It is necessary that managment functionality be integrated effectively to avoid duplication of costs and create efficiencies.
Network management is a term many people associate with visualization of the wide and local area network topologies. But it is more than just a pretty picture.
Managing a network should take into consideration all entities in the End-to-End communication delivery path of a given network, or indeed service.
Infrastructure hosting LAN interconnectivity at both layer 2 and 3 to WAN/MAN handoff to end-user delivery all need managing from a network management perspective.
Visualization of the End-to-End paths is essential, and understanding the operational node status of each component along the communication delivery path for system events or alarming is of equal importance.
Being able to pinpoint the root cause of a network failure, or service degradation, in a fast, accurate and timely manner is paramount to maintaining consistently high levels of service assurance.
A network configuration and change management system is NOT a suite of Perl scripts some smart engineer has coupled together that backs up the configuration of a customer’s network on a daily basis.
This approach is not only dated, but is riddled with risks around continued support and operation. NCCM is a key functionality around the control and governance of the network node configuration that resides on all of the components delivering End-to-End network services.
Having the ability to auto-discover the inventory of a given network in a vendor-agnostic way in order that you can collect key vendor component data is a prerequisite for an NCCM asset discovery inventory system.
NCCM capabilities should extend beyond the vendor-agnostic asset discovery function to include configuration backup and restoration functionality, configuration, policy compliance and governance with alarm and event notification for tracking both authorized and non-authorized configuration changes.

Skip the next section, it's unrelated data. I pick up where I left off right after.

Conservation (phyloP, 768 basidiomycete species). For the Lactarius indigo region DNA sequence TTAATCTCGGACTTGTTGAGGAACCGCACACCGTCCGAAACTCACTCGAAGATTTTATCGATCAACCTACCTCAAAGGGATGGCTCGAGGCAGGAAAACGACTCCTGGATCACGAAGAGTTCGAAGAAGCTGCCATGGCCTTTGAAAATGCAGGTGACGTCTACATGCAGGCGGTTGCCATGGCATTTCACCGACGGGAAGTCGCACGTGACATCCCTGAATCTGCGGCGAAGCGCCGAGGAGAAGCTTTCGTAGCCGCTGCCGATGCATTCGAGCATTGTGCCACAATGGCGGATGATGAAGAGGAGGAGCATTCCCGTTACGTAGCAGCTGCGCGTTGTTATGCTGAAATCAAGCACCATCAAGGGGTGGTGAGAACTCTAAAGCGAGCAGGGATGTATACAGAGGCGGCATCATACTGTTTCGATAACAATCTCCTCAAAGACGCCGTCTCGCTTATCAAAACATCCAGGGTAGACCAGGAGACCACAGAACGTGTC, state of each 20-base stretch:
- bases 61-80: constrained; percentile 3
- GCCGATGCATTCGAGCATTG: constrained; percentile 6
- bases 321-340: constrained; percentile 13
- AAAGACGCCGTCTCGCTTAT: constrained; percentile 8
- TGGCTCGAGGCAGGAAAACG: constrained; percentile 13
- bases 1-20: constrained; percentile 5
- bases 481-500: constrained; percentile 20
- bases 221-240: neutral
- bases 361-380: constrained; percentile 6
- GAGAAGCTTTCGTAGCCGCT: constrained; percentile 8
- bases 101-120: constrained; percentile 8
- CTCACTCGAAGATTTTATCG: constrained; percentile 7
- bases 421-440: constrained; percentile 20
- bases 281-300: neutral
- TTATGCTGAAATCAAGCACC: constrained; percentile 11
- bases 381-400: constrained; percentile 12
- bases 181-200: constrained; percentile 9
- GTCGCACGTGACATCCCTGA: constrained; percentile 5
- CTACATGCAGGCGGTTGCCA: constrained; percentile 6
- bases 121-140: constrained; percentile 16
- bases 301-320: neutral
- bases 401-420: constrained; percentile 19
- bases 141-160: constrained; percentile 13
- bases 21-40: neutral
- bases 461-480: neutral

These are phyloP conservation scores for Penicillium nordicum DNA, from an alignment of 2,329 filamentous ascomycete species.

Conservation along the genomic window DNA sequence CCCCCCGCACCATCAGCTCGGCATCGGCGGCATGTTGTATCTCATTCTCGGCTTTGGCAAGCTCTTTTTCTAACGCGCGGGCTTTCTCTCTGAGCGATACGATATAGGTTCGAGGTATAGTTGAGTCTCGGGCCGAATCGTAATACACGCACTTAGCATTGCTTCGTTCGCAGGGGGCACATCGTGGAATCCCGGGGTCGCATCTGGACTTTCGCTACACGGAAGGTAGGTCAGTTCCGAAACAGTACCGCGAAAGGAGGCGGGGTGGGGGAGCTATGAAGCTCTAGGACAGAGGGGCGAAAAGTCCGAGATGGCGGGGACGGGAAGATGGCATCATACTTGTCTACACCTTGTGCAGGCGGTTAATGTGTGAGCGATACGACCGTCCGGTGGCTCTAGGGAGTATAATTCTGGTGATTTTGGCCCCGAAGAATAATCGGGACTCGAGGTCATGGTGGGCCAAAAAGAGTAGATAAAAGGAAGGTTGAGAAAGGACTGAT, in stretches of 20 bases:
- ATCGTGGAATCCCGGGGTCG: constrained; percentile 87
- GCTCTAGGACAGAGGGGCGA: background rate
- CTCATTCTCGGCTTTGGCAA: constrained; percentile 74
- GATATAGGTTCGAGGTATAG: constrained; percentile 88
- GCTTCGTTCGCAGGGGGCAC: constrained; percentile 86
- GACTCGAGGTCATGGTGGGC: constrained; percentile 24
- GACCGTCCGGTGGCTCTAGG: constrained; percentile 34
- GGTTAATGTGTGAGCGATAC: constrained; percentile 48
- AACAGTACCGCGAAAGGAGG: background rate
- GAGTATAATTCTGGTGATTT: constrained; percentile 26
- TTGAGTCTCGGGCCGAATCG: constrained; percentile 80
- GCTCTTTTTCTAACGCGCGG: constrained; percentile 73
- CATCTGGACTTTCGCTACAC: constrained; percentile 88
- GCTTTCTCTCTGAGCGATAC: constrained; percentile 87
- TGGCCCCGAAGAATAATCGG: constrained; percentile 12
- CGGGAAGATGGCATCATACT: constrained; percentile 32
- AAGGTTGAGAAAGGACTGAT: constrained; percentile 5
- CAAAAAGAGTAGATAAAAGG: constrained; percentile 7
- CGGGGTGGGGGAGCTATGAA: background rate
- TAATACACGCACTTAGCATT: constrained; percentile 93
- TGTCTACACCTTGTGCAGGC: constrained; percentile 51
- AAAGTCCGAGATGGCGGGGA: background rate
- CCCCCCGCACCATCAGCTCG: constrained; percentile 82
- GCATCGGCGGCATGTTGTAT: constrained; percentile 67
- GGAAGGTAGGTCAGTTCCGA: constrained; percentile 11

Configuration policy compliance and governance policing will drive high-levels of service availability through the knowledge of knowing what has been changed, where, or on what components has the change been made to, and who made the change, provides the control around the customer’s networks required to police and maintain contractual service levels.
Lifecycle management in any environment is critical to maintaining a consistent level of operation and performance however, in a managed services environment it is critical that you firstly, know the status of the managed components from a hardware and software inventory viewpoint for EOL (End-of-Life) EOS (End-of-Sale) and EOSS (End-of-Service-Support) status, and secondly, that you mitigate vulnerabilities announced by vendors in the configuration or software o/s elements to police security risks and maintain the levels of support required in the managing of customers networks.
An MSP/CSP does not want to be paying service credits on a failed network component that has gone End-of-Life and is now unsupportable from a hardware or software replacement/support viewpoint.
That is why lifecycle management is another key ingredient to the successful management of customer’s networks, customer retention, and maximization of profit margins. Lifecycle management systems must integrate with the CMDB, or asset inventory database, in order that accurate up-to-date reporting can be visualized. Auto-discovered dynamic asset management CMDBs is crucial in maintaining accuracy around the inventory database.
Performance management has always been a prerequisite for any managed services environment but enriched capabilities available today mean that the investments in legacy systems need to be re-looked at as they are no longer fit for purpose in most cases from a customer’s requirement perspective.
Network and availability performance measurements now need to be overlaid with contractual SLA metrics that report and alarm when thresholds are being breached, capacity utilization performance indicators with predictive capacity planning functionality that allows a capacity management team to visualize when capacity thresholds will be breached in the future based upon historic trending information allowing teams the time to mitigate future performance issues before they become service affecting.
Enhanced application performance with the use of IP-SLA, application awareness and usage via Netflow, and media scripting with enriched analytics and real-time reporting.
The difficulty now comes in selecting the right tools for the right silos of technology as firstly, ensuring they have the correct functionality within each tool is of key importance, and secondly ensuring the tool selected also has the capability to integrate fully with the other technology silos.
This is where StableNet® is unique because it has been designed and architected from the ground up to incorporate all of the above silos of technology in a single unified management product that makes it a compelling proposition for both MSPs and CSPs alike due to its enriched capabilities, cost-effective platform footprint, lean operating support model, and flexible deployment options.
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